Chimps Use Tools for Termite Fishing in 38 Different Ways
A new study shows culture, not function, underlies variations in tool use.
Posted Jun 30, 2020
There is no doubt that a wide variety of nonhuman animals (animals) display different local cultural traditions.1 Chimpanzees are no exception, and a recent essay published in Nature Human Behaviour by renowned primatologist Dr. Christophe Boesch who works at the Max Planck Institute for Evolutionary Anthropology in Leipzig, Germany and 33 colleagues called "Chimpanzee ethnography reveals unexpected cultural diversity" caught my eye because of its large database and because it clearly demonstrates that "termite fishing in wild chimpanzees shows some elements of cumulative cultural diversity."
This essay isn't available online for free, so here's a summary of these exciting new discoveries based on a piece in New Scientist by Rowan Hooper titled "Chimps have local culture differences when it comes to eating termites" which is available.2,3
Animal culture can be defined as information or behaviors shared within a community, which is acquired from conspecifics through some form of social learning. To study termite fishing in different populations of wild chimpanzees, Dr. Boesch and his associates set up camera traps in 39 communities. Termite fishing was observed in 10 of these groups. The researchers analyzed clips from hundreds of videos from which they were able to record the nitty-gritty details of the ways in which chimpanzees in different locations performed this behavior.
Mr. Hooper writes, "...there are 38 different technical elements to the practice, all used in different combinations in each of the chimpanzee communities. Individuals in the same community used more similar techniques compared with chimpanzees from other groups. In other words, there were local cultural differences. 'As in human social conventions, you do it as you see others do,' says [lead researcher] Boesch."
The observed variations among different chimpanzee groups are fascinating to note. For example, in Korup National Park in Cameroon, chimpanzees "lean on their elbows to insert sticks into termite mounds and then shake the ends of the sticks with their mouths to get the termites to bite the sticks." On the other hand, "chimpanzees in the Wonga Wongué National Park in Gabon lie on their sides and insert their sticks without shaking them. When extracting the sticks, they take the termites directly off them with their mouths."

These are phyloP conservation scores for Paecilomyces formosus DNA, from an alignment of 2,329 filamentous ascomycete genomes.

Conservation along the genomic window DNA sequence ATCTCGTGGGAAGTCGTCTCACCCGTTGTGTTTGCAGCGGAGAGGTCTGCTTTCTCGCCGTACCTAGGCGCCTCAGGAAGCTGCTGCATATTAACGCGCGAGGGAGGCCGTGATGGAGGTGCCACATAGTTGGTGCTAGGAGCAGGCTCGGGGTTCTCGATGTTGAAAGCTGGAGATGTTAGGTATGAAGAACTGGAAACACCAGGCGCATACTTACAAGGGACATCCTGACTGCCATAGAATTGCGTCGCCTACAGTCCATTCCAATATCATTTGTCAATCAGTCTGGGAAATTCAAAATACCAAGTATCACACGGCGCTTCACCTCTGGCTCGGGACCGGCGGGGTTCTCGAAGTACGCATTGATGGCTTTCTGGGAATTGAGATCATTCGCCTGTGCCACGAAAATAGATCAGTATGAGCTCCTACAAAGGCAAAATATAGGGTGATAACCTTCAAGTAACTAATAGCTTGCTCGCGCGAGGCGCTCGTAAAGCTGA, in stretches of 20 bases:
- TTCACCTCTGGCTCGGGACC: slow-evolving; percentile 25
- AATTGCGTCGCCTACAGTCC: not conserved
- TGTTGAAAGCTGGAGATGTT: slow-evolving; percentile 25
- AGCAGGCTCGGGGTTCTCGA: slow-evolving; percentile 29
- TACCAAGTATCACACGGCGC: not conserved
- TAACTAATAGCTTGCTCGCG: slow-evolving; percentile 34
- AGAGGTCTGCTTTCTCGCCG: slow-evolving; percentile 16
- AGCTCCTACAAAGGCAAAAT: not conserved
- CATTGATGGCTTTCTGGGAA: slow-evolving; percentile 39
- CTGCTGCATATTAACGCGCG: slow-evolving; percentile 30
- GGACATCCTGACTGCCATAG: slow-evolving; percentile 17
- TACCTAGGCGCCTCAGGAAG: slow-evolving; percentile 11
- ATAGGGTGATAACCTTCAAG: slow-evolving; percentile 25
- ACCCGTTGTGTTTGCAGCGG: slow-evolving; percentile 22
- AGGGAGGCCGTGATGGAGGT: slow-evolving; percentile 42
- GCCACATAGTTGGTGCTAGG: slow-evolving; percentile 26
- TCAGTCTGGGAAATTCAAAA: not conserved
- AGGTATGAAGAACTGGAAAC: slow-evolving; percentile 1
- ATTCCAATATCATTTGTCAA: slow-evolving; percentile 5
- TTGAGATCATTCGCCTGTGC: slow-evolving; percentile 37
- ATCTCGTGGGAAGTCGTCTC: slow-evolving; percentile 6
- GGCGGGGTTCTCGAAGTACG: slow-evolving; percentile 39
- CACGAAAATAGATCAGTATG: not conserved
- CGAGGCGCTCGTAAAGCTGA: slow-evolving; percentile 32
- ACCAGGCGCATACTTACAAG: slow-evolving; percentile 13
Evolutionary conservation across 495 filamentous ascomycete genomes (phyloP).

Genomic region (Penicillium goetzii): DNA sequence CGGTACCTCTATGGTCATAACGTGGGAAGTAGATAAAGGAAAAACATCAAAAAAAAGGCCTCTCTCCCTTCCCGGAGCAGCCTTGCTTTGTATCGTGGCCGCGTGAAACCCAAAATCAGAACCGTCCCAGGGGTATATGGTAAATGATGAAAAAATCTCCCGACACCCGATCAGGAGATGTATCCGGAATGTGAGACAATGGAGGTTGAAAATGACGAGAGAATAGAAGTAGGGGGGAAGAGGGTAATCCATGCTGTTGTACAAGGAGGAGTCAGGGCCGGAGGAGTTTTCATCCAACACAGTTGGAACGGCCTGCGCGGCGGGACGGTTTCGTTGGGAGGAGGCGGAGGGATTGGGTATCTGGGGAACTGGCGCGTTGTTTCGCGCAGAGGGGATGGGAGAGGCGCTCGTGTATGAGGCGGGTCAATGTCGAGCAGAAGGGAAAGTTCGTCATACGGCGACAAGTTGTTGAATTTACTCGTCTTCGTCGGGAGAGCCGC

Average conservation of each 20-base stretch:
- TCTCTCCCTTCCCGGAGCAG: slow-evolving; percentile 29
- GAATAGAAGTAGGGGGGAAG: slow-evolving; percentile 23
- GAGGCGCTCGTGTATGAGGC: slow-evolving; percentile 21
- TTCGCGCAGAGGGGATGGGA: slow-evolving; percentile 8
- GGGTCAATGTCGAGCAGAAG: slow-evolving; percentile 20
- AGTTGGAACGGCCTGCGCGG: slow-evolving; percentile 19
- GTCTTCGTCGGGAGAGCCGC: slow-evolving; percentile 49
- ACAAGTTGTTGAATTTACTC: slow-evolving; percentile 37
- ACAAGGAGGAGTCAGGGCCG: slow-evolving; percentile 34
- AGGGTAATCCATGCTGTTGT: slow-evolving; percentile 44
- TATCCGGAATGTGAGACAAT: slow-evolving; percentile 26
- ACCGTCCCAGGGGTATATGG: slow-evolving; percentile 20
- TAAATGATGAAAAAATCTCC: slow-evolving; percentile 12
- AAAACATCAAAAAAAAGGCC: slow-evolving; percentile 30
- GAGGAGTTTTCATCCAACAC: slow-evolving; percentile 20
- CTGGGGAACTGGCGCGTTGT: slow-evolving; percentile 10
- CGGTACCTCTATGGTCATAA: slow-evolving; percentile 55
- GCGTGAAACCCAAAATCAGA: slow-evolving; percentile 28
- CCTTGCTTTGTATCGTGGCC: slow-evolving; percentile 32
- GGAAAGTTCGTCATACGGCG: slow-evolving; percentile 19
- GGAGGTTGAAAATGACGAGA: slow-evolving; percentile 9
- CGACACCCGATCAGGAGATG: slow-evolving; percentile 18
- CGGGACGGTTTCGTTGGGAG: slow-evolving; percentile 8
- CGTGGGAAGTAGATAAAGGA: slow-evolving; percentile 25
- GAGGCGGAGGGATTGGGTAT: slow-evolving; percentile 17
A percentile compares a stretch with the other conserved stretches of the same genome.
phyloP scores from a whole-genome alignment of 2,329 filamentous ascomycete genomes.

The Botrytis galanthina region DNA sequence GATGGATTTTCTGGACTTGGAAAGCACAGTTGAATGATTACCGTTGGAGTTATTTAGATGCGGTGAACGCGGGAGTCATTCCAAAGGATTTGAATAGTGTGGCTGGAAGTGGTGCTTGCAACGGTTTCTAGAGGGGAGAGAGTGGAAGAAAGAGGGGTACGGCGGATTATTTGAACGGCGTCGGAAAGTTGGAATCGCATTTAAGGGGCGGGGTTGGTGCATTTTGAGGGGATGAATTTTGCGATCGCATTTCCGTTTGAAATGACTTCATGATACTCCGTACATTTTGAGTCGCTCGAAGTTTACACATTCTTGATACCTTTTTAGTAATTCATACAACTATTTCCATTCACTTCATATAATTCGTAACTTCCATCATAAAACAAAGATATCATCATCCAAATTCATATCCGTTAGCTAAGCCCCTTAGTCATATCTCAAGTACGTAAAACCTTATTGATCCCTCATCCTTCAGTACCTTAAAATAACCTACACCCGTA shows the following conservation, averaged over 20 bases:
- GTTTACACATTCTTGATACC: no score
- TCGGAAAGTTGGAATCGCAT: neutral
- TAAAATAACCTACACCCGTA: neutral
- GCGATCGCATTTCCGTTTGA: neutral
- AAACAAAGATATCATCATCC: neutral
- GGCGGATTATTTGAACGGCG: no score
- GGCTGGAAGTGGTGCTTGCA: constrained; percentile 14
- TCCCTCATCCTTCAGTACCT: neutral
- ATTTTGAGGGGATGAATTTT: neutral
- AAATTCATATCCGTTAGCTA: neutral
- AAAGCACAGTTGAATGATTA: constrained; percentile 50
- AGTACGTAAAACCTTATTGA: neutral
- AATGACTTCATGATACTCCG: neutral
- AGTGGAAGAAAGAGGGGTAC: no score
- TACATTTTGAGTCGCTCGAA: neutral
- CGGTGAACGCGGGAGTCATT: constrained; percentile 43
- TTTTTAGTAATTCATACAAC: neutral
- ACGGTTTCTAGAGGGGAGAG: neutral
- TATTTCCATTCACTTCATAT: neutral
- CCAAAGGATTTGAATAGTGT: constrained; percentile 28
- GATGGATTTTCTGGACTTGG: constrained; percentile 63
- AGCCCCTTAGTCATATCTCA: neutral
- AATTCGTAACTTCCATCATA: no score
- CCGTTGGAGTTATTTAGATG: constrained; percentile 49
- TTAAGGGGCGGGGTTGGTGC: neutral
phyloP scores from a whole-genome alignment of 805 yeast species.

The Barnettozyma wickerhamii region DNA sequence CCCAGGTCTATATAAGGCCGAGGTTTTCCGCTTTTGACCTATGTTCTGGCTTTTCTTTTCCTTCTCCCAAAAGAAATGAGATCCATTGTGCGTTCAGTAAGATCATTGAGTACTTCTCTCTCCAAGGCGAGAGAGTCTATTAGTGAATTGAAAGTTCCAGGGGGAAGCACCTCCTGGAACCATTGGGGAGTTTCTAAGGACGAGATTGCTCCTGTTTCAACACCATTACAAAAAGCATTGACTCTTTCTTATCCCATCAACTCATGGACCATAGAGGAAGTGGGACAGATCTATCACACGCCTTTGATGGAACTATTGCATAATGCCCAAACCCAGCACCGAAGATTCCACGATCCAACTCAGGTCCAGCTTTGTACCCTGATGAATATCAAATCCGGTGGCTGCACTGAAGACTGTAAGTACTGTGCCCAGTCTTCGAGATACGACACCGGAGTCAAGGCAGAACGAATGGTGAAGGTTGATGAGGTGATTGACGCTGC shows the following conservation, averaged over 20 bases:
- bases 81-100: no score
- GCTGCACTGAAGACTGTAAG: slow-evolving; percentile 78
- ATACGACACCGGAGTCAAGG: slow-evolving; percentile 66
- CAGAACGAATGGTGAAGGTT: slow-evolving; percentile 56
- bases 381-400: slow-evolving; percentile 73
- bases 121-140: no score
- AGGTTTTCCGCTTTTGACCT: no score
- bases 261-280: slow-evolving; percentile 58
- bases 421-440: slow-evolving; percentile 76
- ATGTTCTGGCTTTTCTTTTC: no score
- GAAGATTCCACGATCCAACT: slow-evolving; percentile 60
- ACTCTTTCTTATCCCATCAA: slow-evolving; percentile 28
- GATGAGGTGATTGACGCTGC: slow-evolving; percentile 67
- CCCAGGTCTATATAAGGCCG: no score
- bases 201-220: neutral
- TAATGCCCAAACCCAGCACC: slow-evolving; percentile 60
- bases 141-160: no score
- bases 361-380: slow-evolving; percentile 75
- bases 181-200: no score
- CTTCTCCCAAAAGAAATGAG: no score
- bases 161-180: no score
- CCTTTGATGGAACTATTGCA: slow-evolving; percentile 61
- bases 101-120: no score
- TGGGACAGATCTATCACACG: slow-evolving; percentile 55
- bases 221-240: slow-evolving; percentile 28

Another fascinating discovery is that when chimpanzees move from one group to another, they adopt the way in which members of their new group fish for termites. Why this happens remains a mystery. Primatologist Dr. Carel van Schack, who works at the University of Zurich and who didn't partake in the research, wonders if there's some etiquette involved in that the chimpanzees use local methods to better fit in with the members of the group and possibly facilitate social acceptance. He also wonders "whether the chimps feel pressure to conform or if there are punishments or sanctions for nonconformity." Clearly, more research is needed to answer these intriguing questions.
All in all, the significance of this research project can't be overestimated. Dr. van Schack says, “This paper is an absolute milestone in ‘culture in nature’ research." I agree and look forward to further discussions about local customs and cultural traditions in a wide range of nonhuman animals.
Human activities are robbing chimpanzees of behavioral diversity
"My hope is that improving our understanding about the rich behavioural, as well as genetic, diversity of our planet, which includes unique cultural ways of behaving, may help to highlight the need to adjust our attitudes and perceptions of wildlife and preserve this richness." —Cetacean expert, Philippa Brakes